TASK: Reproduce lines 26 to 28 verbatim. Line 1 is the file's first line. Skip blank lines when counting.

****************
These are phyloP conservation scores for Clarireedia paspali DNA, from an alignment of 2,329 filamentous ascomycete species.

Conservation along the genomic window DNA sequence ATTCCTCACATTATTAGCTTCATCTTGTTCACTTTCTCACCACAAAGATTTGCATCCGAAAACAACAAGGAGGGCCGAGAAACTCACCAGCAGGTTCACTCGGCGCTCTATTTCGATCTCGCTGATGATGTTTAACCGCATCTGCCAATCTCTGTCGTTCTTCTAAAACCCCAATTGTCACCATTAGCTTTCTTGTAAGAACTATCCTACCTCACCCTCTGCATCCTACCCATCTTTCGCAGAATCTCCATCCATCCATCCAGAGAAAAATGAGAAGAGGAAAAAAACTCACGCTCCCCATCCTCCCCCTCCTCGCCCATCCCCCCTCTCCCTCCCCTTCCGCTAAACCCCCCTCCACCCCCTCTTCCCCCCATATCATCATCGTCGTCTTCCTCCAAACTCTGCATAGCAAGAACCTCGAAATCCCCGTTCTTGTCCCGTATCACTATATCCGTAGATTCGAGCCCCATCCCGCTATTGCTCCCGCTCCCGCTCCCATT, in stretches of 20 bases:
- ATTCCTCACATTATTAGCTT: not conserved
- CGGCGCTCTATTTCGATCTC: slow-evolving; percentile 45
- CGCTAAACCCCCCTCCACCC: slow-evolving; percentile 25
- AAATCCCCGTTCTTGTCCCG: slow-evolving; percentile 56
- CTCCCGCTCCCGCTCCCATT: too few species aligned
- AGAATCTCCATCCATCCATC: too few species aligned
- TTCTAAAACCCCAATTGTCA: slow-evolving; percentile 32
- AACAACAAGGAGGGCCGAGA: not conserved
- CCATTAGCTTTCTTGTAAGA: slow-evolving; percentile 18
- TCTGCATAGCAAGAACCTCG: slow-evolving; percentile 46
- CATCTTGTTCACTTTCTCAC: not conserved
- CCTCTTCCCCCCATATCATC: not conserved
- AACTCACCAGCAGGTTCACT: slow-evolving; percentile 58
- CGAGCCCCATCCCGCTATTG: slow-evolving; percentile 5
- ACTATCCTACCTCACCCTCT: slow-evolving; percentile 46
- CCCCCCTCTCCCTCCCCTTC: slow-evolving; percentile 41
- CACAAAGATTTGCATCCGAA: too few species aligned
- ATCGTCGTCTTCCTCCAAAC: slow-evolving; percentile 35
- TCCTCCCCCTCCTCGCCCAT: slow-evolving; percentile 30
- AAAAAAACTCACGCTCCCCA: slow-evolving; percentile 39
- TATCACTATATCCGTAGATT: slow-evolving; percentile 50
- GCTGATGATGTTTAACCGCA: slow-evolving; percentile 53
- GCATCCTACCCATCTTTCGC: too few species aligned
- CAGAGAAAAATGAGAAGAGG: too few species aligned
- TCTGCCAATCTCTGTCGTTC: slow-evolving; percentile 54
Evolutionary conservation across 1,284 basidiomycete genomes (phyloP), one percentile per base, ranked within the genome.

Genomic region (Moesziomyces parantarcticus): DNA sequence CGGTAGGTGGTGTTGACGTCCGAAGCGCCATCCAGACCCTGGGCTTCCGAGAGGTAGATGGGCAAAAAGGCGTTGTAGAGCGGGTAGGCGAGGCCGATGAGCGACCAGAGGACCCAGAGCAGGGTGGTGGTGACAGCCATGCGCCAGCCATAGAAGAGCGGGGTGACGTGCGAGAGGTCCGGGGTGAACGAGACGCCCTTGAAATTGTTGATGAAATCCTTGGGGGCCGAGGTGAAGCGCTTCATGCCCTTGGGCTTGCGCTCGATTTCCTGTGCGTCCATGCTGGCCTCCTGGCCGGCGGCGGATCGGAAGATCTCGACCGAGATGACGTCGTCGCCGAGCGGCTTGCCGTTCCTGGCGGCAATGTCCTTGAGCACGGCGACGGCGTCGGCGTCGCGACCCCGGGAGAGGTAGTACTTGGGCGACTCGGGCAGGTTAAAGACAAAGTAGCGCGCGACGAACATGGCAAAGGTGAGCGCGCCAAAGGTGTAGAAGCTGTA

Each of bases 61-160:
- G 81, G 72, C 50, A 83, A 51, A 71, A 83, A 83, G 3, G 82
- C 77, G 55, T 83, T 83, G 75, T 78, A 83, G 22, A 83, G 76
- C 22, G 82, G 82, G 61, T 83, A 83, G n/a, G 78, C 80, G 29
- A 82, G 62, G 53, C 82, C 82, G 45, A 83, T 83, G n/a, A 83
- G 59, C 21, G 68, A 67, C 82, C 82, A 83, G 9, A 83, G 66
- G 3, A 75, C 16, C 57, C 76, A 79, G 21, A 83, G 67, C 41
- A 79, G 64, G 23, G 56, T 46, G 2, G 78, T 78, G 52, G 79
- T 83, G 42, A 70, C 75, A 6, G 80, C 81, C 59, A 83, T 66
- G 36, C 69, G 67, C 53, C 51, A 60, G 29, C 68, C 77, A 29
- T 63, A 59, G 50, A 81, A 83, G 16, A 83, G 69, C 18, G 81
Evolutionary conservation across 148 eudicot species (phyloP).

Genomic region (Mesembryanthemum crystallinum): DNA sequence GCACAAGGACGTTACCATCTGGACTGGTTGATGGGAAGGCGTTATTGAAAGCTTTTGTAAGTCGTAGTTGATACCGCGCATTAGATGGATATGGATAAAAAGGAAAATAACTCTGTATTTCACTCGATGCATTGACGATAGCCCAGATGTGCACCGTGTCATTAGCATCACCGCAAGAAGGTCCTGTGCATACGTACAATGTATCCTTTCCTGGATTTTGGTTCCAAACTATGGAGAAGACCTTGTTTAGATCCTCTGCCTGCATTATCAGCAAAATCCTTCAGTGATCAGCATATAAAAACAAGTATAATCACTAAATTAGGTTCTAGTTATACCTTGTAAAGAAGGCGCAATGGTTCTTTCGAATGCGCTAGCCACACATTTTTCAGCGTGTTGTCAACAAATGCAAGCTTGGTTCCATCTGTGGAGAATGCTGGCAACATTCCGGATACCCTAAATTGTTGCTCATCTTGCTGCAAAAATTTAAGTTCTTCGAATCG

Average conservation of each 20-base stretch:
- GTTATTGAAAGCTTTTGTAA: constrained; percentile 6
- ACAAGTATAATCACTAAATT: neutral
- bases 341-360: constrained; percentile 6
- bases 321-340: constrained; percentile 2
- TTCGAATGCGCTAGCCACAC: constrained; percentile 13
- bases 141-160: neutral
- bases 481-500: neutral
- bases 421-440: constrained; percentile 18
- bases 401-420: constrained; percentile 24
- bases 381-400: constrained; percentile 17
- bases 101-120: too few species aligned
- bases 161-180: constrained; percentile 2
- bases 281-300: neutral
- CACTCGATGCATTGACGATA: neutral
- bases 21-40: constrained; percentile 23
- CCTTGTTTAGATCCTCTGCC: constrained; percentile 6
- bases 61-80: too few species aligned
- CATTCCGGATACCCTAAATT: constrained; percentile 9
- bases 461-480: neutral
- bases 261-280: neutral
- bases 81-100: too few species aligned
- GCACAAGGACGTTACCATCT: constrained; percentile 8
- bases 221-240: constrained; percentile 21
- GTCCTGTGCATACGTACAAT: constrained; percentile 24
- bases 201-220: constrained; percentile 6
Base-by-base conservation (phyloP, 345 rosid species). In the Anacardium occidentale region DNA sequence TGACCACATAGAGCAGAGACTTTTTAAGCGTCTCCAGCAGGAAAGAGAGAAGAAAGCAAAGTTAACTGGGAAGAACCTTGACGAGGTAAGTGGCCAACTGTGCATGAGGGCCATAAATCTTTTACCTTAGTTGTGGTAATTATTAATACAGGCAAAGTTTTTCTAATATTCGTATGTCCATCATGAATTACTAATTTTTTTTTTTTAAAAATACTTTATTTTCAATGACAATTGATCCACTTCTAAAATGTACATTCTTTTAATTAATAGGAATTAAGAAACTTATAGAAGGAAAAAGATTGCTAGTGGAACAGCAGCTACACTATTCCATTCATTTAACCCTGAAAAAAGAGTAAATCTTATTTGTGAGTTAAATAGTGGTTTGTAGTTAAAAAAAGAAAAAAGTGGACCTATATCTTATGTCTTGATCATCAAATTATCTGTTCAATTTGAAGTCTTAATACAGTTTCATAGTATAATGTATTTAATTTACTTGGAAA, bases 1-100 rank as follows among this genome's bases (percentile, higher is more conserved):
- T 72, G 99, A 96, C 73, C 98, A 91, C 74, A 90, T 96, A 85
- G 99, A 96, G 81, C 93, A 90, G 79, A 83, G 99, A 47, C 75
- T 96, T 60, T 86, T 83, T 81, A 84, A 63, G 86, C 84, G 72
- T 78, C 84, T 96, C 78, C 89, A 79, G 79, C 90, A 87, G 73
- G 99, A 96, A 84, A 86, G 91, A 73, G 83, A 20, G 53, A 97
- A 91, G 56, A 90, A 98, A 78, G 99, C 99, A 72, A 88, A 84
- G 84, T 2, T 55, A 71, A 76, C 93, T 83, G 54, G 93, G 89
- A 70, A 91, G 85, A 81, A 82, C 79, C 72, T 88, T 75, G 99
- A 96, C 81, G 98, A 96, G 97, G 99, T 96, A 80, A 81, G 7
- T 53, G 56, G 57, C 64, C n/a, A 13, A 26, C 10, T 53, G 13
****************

- CAGAGAAAAATGAGAAGAGG: too few species aligned
- TCTGCCAATCTCTGTCGTTC: slow-evolving; percentile 54
Evolutionary conservation across 1,284 basidiomycete genomes (phyloP), one percentile per base, ranked within the genome.